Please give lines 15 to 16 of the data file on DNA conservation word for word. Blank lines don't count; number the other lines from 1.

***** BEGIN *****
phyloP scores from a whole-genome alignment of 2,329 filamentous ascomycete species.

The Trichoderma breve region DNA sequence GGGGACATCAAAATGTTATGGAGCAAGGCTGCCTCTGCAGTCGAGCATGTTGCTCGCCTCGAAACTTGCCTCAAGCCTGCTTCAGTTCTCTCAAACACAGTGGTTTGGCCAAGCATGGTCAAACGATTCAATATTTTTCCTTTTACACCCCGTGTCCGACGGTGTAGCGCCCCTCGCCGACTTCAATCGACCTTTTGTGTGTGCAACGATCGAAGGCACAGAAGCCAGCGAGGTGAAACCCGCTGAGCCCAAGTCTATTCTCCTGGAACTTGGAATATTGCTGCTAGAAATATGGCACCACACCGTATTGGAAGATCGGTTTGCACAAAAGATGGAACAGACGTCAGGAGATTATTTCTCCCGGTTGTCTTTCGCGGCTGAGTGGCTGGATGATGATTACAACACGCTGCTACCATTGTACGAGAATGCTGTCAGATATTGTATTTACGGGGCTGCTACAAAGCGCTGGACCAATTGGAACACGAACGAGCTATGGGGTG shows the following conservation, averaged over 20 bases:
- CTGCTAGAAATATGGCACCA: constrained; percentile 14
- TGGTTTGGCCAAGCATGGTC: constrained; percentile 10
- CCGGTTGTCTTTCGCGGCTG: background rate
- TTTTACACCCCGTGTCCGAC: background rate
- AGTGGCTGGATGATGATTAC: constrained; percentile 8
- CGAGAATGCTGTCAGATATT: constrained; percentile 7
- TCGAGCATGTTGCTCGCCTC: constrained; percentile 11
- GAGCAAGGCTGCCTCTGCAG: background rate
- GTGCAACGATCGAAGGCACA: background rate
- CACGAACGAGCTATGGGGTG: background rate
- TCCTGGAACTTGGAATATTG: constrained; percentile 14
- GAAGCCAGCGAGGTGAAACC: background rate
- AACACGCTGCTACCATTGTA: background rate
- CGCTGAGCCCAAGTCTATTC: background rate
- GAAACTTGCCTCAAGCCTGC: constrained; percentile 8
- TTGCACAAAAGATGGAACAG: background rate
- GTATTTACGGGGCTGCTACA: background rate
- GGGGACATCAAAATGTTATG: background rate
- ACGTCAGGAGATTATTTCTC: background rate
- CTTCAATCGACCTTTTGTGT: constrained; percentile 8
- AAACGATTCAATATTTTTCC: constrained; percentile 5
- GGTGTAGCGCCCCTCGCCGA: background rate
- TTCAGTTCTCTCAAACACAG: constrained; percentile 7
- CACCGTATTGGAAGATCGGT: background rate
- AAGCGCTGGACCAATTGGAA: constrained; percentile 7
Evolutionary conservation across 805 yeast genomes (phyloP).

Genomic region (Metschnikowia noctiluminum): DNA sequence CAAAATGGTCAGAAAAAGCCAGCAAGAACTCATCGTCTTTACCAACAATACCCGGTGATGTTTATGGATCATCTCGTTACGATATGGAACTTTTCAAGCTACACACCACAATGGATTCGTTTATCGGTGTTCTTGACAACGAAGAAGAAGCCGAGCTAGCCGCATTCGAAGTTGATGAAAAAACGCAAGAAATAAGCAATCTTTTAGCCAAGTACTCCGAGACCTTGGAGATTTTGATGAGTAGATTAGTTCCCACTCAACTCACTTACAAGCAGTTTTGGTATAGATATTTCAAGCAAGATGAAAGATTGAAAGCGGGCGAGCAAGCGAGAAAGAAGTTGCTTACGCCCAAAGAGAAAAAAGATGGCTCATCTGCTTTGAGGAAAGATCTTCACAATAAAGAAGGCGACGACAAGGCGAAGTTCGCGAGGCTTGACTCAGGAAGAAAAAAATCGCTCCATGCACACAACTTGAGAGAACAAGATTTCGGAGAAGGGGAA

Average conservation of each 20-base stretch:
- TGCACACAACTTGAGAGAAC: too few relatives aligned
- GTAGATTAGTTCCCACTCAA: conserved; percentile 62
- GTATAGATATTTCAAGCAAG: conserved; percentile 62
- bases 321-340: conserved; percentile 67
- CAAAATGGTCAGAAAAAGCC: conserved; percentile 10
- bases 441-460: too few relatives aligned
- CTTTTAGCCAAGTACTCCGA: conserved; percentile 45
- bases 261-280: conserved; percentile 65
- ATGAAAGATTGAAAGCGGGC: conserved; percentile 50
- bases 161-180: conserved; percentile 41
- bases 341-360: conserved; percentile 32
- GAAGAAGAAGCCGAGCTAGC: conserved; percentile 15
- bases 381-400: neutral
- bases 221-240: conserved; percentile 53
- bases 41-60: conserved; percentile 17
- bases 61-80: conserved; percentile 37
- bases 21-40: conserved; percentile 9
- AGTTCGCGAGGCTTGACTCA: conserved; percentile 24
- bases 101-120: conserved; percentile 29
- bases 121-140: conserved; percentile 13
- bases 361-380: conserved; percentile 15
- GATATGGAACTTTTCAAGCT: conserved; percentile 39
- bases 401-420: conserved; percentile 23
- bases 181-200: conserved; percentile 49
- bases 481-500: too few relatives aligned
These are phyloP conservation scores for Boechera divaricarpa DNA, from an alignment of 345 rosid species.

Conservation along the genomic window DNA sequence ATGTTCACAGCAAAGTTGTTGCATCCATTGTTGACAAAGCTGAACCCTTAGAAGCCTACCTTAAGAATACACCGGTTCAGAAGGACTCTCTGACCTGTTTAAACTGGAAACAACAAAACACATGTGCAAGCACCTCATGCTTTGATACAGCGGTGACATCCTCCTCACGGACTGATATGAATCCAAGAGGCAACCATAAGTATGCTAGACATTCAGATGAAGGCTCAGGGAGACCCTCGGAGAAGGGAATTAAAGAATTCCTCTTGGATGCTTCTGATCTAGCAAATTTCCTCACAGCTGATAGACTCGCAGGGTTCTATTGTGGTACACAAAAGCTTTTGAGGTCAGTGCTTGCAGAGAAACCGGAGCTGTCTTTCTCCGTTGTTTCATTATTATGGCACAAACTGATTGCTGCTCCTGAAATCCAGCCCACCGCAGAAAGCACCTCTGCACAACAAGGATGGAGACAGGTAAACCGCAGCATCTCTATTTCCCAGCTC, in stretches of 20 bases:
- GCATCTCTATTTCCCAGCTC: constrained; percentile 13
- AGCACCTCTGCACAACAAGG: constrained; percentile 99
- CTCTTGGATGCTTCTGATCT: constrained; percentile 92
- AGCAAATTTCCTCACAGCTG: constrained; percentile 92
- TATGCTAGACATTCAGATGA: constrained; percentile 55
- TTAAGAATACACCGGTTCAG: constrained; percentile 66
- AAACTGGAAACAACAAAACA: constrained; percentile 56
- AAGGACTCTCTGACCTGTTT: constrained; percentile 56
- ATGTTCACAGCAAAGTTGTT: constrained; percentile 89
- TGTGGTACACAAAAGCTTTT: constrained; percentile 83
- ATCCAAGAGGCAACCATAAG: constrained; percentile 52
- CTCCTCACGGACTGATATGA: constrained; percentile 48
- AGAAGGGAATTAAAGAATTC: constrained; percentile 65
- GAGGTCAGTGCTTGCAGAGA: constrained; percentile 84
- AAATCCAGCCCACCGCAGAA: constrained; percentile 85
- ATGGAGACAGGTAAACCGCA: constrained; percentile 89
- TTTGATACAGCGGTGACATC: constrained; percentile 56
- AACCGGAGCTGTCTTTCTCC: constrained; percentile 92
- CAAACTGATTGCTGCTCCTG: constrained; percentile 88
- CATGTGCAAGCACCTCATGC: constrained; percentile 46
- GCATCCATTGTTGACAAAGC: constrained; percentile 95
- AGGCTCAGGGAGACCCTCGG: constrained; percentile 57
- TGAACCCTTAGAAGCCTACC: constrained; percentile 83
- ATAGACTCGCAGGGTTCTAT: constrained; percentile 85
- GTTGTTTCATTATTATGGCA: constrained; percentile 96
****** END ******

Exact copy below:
- AACACGCTGCTACCATTGTA: background rate
- CGCTGAGCCCAAGTCTATTC: background rate